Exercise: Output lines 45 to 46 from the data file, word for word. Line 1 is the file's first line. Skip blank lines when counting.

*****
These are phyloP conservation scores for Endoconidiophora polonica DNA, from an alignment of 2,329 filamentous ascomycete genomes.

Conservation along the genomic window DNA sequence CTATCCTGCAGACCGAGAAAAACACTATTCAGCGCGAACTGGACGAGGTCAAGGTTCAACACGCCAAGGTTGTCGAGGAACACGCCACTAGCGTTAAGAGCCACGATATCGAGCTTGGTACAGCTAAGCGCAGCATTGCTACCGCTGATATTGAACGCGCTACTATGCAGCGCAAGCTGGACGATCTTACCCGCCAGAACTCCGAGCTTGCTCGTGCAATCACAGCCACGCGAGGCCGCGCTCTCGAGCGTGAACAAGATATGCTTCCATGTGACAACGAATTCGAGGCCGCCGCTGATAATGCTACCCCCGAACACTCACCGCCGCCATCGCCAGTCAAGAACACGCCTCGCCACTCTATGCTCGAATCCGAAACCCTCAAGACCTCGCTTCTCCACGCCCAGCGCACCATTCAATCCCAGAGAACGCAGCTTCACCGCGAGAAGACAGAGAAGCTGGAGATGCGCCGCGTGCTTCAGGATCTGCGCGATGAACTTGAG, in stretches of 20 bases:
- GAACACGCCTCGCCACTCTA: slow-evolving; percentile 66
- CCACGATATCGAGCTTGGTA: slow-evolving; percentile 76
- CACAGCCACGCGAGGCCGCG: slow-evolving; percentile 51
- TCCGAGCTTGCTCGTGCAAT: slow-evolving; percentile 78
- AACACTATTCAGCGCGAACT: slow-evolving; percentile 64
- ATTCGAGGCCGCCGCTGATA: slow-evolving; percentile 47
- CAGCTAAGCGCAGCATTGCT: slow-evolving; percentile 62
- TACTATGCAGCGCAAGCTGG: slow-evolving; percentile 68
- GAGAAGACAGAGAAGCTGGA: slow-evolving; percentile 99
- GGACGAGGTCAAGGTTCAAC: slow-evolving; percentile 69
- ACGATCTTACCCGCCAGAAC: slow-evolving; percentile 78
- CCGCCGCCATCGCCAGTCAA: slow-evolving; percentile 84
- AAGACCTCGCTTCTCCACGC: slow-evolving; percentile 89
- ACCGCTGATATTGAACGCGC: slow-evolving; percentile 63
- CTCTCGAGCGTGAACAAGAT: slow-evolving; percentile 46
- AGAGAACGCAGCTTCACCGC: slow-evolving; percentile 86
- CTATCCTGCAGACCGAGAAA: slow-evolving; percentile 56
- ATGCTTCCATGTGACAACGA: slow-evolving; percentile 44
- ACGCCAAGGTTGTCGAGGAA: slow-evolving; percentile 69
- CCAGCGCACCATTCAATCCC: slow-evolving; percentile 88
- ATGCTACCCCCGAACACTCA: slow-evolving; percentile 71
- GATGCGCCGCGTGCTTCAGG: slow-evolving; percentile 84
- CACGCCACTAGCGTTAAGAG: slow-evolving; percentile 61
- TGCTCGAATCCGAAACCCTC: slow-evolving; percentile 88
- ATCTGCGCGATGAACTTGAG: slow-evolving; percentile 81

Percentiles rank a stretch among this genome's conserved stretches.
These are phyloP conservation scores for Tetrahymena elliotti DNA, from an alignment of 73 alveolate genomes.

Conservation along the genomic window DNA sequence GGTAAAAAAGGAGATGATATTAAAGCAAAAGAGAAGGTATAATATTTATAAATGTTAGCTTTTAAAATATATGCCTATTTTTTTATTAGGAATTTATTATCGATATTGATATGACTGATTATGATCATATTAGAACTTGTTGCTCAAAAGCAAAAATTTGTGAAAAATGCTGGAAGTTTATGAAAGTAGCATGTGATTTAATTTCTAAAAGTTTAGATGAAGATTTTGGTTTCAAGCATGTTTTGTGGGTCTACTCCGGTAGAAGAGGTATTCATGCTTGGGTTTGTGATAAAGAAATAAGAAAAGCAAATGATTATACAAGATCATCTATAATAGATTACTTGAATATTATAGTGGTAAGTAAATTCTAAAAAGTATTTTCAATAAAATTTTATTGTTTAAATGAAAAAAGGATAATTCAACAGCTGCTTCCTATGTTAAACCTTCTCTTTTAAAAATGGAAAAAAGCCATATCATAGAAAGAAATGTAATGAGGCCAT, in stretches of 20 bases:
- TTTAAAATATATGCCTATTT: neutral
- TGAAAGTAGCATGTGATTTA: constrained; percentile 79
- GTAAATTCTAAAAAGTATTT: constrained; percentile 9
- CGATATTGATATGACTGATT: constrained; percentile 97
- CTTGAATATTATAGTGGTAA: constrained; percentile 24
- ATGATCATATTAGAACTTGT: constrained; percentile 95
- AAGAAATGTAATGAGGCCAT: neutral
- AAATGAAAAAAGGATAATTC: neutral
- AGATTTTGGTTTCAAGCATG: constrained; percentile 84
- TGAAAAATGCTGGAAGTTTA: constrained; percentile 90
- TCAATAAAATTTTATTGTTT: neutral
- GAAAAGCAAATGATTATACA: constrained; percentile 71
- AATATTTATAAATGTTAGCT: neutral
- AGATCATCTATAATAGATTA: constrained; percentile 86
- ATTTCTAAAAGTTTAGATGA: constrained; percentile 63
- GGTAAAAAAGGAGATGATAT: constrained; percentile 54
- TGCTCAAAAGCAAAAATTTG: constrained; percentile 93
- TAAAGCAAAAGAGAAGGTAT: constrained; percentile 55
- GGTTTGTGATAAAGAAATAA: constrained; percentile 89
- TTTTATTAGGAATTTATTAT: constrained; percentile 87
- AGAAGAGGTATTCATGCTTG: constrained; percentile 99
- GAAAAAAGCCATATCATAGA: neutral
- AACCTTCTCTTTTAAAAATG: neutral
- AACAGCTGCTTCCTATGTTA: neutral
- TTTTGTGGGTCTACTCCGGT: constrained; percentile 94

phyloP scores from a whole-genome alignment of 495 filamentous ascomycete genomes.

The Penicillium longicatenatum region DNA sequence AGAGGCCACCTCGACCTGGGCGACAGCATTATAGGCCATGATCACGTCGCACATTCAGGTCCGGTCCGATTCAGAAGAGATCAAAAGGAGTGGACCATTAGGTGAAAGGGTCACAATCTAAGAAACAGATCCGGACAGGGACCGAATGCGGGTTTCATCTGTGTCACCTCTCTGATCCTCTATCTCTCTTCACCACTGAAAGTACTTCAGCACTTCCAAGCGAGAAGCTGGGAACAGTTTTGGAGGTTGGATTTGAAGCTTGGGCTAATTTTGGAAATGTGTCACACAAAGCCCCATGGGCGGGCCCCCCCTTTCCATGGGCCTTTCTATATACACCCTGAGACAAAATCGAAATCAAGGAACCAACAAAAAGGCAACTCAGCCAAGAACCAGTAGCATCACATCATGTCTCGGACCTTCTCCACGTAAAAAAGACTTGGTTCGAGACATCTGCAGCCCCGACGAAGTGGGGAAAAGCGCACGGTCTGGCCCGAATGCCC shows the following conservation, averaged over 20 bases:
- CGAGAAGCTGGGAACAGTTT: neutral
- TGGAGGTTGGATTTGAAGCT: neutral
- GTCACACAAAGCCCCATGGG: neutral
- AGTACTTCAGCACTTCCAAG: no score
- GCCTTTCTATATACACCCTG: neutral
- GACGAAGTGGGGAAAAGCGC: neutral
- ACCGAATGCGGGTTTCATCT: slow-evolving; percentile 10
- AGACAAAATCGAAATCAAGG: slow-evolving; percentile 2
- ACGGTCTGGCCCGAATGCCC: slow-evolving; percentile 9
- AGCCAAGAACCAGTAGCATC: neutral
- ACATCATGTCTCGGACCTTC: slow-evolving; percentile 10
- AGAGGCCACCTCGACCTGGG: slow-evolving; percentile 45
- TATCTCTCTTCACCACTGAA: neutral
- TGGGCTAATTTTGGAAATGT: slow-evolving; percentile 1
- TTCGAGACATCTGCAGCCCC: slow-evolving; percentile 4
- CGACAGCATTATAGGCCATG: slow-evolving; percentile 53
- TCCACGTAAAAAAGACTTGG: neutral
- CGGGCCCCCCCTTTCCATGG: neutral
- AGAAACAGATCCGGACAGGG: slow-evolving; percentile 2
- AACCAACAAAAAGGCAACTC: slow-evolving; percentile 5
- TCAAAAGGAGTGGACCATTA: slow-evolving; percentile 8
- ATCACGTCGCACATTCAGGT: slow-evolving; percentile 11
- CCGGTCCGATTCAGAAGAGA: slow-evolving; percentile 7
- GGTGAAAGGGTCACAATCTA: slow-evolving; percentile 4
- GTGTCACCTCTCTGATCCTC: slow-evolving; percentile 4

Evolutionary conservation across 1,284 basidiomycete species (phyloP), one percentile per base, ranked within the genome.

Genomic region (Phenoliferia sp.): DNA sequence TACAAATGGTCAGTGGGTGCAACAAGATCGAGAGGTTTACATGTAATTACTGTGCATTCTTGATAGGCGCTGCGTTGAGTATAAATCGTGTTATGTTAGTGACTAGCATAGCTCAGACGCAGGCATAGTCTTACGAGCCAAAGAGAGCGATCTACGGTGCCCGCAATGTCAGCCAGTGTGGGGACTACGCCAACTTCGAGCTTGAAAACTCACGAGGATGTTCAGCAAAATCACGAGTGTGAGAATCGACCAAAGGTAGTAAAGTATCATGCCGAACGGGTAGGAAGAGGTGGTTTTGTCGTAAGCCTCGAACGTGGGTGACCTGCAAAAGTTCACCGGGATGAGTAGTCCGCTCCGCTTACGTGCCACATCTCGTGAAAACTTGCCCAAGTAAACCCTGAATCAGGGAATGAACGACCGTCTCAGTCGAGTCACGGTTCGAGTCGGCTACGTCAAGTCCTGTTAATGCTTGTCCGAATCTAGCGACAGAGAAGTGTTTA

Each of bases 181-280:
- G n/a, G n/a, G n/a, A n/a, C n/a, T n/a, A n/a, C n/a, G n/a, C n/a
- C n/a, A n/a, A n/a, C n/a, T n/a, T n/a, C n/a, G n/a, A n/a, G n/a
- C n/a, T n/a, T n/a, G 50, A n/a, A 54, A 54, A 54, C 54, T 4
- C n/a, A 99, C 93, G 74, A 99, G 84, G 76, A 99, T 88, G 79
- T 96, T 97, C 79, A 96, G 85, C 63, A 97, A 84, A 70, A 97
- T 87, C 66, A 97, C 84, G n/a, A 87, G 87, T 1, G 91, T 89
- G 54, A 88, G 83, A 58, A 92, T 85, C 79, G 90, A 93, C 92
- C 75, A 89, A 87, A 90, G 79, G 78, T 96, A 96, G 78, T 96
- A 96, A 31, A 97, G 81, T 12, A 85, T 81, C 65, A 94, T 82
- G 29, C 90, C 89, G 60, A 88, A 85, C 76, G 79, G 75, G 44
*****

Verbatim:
- ATTTCTAAAAGTTTAGATGA: constrained; percentile 63
- GGTAAAAAAGGAGATGATAT: constrained; percentile 54